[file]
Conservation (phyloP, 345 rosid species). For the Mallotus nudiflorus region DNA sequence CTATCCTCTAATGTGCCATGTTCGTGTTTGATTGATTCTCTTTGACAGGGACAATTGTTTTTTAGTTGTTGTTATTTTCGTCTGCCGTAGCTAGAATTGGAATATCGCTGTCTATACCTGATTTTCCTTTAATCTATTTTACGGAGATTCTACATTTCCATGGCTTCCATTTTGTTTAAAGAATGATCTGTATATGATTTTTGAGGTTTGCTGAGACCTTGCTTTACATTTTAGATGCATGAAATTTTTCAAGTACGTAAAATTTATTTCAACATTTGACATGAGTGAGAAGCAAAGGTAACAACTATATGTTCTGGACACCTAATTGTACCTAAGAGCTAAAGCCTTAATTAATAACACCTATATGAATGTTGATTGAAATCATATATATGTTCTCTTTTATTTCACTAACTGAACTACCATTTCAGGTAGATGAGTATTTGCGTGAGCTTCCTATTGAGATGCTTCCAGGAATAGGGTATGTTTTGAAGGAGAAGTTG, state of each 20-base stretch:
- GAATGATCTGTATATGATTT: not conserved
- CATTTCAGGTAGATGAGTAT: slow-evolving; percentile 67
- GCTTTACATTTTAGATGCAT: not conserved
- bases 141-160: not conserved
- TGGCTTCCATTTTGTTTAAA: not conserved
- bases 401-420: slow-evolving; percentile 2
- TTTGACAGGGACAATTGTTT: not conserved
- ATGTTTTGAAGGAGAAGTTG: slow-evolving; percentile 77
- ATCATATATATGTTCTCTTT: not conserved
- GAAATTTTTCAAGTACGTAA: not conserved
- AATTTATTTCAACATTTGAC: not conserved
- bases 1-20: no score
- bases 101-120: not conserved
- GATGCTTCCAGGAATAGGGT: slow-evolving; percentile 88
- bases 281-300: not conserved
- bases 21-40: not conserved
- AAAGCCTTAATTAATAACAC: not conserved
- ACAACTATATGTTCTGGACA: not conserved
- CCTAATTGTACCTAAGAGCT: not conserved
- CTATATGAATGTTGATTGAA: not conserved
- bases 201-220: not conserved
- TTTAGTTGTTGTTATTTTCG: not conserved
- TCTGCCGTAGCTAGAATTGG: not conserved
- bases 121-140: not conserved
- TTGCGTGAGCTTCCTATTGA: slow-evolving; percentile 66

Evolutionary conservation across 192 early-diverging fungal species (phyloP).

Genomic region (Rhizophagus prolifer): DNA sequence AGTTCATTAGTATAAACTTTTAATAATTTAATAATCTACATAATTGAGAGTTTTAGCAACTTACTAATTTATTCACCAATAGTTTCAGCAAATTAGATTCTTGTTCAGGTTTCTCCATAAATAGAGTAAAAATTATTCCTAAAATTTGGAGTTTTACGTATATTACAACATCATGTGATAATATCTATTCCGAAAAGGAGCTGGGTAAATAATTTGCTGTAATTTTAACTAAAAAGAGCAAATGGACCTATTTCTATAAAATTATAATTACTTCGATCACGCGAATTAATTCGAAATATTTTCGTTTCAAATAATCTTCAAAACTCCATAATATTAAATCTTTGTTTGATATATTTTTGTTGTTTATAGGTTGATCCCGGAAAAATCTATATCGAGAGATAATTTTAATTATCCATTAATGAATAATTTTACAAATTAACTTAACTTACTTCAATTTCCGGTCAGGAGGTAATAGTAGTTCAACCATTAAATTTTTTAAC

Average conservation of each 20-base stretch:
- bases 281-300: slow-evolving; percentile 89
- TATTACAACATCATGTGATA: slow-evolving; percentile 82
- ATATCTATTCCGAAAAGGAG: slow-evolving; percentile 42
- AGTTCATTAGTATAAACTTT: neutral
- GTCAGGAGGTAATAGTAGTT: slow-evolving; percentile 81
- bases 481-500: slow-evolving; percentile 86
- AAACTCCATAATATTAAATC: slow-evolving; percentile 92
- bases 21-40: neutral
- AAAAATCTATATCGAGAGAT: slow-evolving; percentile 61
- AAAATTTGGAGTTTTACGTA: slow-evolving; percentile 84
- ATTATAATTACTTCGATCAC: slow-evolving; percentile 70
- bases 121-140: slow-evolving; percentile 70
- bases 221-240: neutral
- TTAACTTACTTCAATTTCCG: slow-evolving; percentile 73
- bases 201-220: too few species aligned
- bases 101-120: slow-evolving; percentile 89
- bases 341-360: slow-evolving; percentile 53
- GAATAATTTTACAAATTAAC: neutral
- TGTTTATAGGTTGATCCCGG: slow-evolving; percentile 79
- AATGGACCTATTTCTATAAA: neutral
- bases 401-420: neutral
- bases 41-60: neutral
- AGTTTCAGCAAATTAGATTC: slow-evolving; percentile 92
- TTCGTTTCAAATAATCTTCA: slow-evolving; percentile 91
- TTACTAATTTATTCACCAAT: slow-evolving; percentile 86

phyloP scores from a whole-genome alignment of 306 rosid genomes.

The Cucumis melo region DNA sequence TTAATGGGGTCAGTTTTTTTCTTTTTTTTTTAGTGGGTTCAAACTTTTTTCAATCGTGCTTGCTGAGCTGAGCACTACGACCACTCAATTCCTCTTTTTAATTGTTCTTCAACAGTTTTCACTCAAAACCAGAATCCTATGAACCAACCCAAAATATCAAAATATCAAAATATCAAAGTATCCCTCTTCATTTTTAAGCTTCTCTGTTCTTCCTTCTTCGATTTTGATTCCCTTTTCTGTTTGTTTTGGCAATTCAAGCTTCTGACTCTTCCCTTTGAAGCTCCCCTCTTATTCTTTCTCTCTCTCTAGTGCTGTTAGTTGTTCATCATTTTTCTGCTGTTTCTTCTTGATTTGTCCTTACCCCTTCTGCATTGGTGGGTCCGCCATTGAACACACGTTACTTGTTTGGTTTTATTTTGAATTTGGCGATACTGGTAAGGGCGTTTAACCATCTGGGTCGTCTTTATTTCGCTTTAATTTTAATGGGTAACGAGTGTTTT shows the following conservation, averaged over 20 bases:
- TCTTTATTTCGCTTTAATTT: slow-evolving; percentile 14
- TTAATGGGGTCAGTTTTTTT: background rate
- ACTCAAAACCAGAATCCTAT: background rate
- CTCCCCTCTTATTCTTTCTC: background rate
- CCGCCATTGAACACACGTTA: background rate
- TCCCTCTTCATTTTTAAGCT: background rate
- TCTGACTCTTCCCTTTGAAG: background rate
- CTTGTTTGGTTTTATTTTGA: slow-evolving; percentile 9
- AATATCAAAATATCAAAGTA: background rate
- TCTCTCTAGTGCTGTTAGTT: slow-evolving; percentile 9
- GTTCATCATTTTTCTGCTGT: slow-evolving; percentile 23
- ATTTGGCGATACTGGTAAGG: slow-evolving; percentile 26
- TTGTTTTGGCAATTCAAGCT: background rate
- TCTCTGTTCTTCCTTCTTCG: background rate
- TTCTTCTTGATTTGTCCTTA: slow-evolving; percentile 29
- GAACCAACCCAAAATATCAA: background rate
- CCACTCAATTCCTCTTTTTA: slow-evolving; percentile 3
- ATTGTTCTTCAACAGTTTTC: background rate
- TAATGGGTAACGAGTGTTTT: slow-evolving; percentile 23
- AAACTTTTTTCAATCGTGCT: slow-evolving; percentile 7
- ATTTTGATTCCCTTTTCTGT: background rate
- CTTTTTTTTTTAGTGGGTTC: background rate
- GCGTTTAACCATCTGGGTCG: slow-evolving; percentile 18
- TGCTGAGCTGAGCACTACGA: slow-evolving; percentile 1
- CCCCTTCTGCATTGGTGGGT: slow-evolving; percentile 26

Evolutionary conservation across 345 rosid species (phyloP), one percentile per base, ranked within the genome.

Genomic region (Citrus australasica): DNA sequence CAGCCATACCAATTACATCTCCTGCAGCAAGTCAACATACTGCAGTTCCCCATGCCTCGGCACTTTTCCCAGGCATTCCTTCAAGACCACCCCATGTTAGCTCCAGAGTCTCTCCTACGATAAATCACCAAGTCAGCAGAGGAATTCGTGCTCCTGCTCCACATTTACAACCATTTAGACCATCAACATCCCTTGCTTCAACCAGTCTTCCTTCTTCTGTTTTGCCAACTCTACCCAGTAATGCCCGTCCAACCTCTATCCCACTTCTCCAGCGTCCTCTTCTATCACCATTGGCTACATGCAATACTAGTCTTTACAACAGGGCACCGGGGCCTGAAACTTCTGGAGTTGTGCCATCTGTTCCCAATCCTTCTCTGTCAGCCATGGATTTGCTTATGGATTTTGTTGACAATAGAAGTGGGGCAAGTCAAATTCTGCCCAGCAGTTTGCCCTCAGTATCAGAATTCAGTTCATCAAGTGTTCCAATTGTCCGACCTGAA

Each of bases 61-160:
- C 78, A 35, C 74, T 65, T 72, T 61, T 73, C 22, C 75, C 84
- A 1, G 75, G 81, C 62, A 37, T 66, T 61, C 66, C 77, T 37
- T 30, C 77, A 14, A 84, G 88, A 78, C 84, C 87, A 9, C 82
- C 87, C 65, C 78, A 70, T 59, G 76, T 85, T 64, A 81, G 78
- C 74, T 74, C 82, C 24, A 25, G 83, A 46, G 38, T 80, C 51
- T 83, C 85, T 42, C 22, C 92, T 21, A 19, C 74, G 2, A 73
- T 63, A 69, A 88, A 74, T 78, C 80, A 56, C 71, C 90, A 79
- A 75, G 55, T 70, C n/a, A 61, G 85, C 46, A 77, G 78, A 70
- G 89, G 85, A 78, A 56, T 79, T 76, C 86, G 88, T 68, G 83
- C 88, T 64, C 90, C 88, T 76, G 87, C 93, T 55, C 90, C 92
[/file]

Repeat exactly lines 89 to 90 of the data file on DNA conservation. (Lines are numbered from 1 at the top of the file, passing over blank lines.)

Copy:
- C 74, T 74, C 82, C 24, A 25, G 83, A 46, G 38, T 80, C 51
- T 83, C 85, T 42, C 22, C 92, T 21, A 19, C 74, G 2, A 73